Investigating the Effect of Channel Width and Surface Wettability on Liquid Water Content in PEMFCs Using Synchrotron Radiography

Tuesday, May 13, 2014: 15:00
Hamilton, Ground Level (Hilton Orlando Bonnet Creek)
R. Yip, P. Antonacci, J. Lee, N. Ge (Thermofluids for Energy & Advanced Materials Lab, University of Toronto), T. Kotaka, Y. Tabuchi (Nissan Motor CO., LTD.), and A. Bazylak (Thermofluids for Energy & Advanced Materials Lab, University of Toronto)
Polymer electrolyte membrane (PEM) fuel cells show promise as electrochemical energy conversion devices for transport, stationary, and portable applications. Despite their potential for high efficiencies, the widespread adoption of PEM fuel cells has been hindered by their current durability and cost. These obstacles are related to a lack of fundamental understanding of the water transport mechanisms in the gas diffusion layers (GDLs) [1]. Another aspect in the improvement of fuel cell performance requires an understanding of the effects of flow channel geometry and wettability on water management in the PEM fuel cells. For instance, liquid water transferred from the GDL to the flow channel may be constrained by water slugs in the channel, which may result in increased saturation inside the GDL [2,3]. Moreover, liquid water flux from the GDL can be influenced by the rib/channel geometry due to reaction distribution, heat transport, and water transport [2,3].

In this study, a PEM fuel cell, with an active area of 0.48 cm2, was designed for synchrotron imaging to acquire through-plane radiographs of the cell. Using Toray GDLs coated with an MPL (TGP-H-60), each fuel cell experiment was performed at specified operating conditions controlled with a Scribner 850e test station. Two different channel geometries were studied: one with a channel width of 0.6 mm; the other, 0.2 mm. In addition, the effect of channel wettability was also investigated. For each channel geometry, two sets of bipolar plates were prepared; they were either coated with a hydrophilic or hydrophobic coating.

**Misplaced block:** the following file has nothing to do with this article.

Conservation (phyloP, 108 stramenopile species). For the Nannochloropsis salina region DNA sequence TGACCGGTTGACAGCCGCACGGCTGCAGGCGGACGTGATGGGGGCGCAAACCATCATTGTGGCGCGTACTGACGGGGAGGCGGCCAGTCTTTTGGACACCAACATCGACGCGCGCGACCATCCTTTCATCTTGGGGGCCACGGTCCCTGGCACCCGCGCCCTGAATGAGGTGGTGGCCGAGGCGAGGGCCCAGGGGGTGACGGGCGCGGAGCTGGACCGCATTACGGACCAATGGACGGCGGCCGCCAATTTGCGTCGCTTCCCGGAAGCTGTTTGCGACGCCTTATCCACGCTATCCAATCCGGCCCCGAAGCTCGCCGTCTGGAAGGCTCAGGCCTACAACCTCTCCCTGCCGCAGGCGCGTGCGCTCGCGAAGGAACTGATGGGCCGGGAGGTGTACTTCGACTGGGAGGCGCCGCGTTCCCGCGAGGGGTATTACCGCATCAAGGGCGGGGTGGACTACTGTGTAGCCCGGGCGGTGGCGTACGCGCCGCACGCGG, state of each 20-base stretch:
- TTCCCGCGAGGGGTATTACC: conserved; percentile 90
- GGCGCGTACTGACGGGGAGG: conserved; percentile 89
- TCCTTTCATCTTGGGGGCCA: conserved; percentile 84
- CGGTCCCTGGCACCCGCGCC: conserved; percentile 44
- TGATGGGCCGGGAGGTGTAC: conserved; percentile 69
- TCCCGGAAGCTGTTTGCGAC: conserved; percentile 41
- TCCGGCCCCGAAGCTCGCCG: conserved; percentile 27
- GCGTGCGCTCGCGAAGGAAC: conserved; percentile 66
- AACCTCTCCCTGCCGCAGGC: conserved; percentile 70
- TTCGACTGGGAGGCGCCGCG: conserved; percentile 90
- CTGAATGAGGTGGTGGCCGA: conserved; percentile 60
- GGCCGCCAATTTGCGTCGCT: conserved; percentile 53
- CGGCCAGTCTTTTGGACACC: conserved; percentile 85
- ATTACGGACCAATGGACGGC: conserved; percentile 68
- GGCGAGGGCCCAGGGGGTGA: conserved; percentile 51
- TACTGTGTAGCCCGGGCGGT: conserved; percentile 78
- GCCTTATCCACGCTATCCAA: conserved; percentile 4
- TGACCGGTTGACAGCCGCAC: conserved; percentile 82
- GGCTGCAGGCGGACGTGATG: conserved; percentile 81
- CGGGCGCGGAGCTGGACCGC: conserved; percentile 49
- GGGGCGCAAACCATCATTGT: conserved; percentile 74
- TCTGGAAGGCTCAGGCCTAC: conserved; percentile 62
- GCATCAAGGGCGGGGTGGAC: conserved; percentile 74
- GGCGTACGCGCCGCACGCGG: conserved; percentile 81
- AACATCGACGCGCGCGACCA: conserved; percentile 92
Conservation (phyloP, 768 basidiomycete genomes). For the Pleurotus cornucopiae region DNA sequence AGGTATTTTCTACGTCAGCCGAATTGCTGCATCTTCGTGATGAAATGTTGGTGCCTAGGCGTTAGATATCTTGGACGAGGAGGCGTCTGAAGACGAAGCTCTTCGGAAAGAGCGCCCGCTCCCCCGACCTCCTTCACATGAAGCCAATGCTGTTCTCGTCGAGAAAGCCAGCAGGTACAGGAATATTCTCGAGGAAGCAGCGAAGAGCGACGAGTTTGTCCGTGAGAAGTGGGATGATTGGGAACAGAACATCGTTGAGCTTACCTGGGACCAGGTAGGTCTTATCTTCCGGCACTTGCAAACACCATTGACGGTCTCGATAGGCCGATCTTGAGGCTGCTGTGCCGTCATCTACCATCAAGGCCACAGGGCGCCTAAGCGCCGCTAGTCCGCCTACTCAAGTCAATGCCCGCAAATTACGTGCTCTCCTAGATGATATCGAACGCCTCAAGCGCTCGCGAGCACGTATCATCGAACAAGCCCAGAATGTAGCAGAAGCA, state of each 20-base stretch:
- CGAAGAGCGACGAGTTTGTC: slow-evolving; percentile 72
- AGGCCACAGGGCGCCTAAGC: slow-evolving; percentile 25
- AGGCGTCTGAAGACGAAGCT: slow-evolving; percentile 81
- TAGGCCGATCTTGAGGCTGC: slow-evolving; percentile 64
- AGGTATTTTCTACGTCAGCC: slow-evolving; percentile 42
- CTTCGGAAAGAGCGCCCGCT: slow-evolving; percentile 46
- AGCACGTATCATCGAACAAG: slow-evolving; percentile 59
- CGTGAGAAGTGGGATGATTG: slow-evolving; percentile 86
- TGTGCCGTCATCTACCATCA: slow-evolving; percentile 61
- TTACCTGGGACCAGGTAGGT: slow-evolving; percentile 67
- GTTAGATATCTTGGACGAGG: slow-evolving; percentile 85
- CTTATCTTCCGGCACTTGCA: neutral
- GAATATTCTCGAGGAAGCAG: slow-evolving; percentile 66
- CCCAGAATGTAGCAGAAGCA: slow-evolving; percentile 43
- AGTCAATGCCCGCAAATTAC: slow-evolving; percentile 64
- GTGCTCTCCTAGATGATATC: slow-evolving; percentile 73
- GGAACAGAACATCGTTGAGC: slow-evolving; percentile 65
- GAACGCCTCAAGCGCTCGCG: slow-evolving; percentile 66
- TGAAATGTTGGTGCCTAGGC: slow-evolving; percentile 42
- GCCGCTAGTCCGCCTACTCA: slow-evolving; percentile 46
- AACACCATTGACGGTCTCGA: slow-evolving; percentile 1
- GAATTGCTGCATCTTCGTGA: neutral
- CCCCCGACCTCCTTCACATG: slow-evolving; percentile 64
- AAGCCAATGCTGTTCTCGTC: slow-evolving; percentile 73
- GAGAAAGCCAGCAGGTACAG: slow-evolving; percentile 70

Visualizations of the dynamic liquid water content in operating fuel cells were performed at the Biomedical Imaging and Therapy – Bending Magnet (05B1-1) beamline at the Canadian Light Source Inc. (Saskatoon, Canada) using conventional absorption imaging. A monochromatic X-ray beam set to an energy level of 18 keV was used to acquire two- dimensional radiographs. By applying the principles of the Beer-Lambert law, the raw radiographs were processed to isolate the water content, in the form of a water thickness distribution.

The results of the current study aim to improve the understanding of how the channel surface wettability and channel dimensions influence the water management of PEM fuel cells. This is important as the channel water morphology can have an effect on the GDL water distribution, which is linked to the overall fuel cell performance. As the interface between the liquid water in the GDL and the liquid water in the channel is not fully understood, this study will shed light on interface effect by taking advantage of the fine spatial and time resolutions of the synchrotron X-ray radiography.


[1] M. Mathias, J. Roth, J. Fleming, and W.L. Lehnert, "Diffusion media materials and characterisation," in Handbook of Fuel Cells: Fundamentals, Technology, and Applications, W. Vielstich, A. Lamm and H. A. Gasteiger, Eds. Chichester, England; Hoboken, N.J.; Wiley, 2003, pp. 1-21.

[2] R. Anderson, L. Zhang, Y. Ding, M. Blanco, X. Bi, and D.P. Wilkinson, "A critical review of two-phase flow in gas flow channels of proton exchange membrane fuel cells," J. Power Sources, 195, pp. 4531-4553, 2010.

[3] A. Herescu and J.S. Allen, "The influence of channel wettability and geometry on water plug formation and drop location in a proton excxhange membrane fuel cell flow field," J. Power Sources, 216, pp. 337-344, 2012.